Non-vitamin K antagonist oral anticoagulants (NOAC) were approved for stroke prevention in patients with atrial fibrillation in 2010. All currently available NOACs, apixaban, dabigatran, edoxaban and rivaroxaban, have been shown to be at least non-inferior, dabigatran 150 mg and apixaban even superior, for stroke prevention compared with dose-adjusted warfarin in randomised controlled trials (RCT), comprising >71 000 patients in total.6–9 A meta-analysis of these trials10 showed a 13% reduction in all-cause stroke or systemic embolism and a 20% reduction in major bleeding events. In these trials, mean TTR was 55%–65%, with large variations between countries, centres and patients. Thus, the vast majority of warfarin-treated study patients had TTR lower than the desired minimum of 70%.11 12 Observational data from non-selected patients in usual clinical practice worldwide often exhibit even lower TTR.13–15 In contrast, results from Swedish patients enrolled in clinical trials16 17 as well non-selected patients in general practice or at anticoagulation clinics18 19 have repeatedly shown mean TTR above the recommended 70%.
We aimed to evaluate the efficacy and safety of NOACs compared with high standard warfarin management in non-selected patients with atrial fibrillation not previously exposed to oral anticoagulants.
Retrospective cohort study using data from the National Swedish Patient Register, Dispensed Drug Register, Cause of Death Register and the socioeconomic longitudinal integration database for health insurance and labour market studies (LISA) register.
For the identification of patients and record linkage, we used the individual civic registration numbers that are given to all permanent residents in Sweden irrespective of citizenship. These numbers are used in all contacts with healthcare including pharmacies across the country and make it possible to follow each individual’s medical history over a lifetime. Opting out is not possible.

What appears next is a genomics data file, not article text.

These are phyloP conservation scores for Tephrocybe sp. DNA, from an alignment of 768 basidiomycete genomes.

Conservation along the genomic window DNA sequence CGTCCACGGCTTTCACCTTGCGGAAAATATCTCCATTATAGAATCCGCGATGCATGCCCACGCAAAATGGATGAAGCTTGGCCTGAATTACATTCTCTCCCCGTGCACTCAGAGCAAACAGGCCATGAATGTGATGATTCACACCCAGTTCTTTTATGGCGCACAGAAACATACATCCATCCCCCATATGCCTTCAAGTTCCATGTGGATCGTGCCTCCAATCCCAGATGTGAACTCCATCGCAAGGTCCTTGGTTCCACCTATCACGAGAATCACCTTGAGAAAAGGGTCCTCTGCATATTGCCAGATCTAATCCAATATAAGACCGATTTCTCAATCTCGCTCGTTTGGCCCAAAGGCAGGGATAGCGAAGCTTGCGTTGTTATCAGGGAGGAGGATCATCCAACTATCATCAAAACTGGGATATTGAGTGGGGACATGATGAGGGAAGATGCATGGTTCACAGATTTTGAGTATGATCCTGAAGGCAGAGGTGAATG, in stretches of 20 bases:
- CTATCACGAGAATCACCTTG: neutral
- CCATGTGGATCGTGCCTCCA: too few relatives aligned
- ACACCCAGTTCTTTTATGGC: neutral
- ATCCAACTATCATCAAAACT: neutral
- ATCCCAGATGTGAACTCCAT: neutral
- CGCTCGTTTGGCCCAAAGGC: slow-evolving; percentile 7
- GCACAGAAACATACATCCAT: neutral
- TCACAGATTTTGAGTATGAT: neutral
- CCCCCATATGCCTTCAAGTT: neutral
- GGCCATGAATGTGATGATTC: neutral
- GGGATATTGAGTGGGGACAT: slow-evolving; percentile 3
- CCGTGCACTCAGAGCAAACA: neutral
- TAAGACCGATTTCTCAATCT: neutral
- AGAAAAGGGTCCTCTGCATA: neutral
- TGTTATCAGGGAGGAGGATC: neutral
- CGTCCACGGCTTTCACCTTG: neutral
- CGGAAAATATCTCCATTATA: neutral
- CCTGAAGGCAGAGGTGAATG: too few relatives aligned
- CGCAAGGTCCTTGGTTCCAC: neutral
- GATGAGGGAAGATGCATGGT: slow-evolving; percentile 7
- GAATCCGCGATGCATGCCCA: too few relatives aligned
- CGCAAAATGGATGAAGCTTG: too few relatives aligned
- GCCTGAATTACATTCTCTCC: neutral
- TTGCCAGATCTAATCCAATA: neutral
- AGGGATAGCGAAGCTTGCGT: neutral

The Swedish Patient Register carries information about all hospitalisations in the country since 1987 with information about codes for diagnoses, surgery, investigative procedures and trauma. Laboratory values and results of examinations are not available in the register.
The Drug Register stores details about every dispensed prescription in Sweden since 1 July 2005. All pharmacies in the country are required to participate by law, and information is transferred electronically whenever a drug is dispensed. The Drug Register does not contain information about prescriptions which has not been dispensed, drugs used during hospital stay or over-the-counter drugs.
The LISA register carries detailed information about, for example, educational level, occupation, income, immigrant status and marital status.
The Cause of Death Register carries detailed information about deaths, with at least one underlying cause of death and up to 48 contributing causes of death.
These Swedish registers have frequently been used for epidemiological and outcome studies and the general quality of data is good according to validation studies.20–23
Identification of the study population
A new-user retrospective cohort was defined as all individuals aged ≥18 years with atrial fibrillation who had filled their first prescription for apixaban, dabigatran, rivaroxaban or warfarin during the study period between 1 December 2011 and 31 December 2014. The study starting date was chosen based on the date when the first NOAC dabigatran was made available for general prescription and reimbursed for stroke prevention in atrial fibrillation in Sweden. Rivaroxaban was available from October 2012 and apixaban from May 2013, while edoxaban was not available for stroke prevention in atrial fibrillation during the study period. The study period and the observation period were the same; thus, minimum follow-up was 1 day for the latest included patient.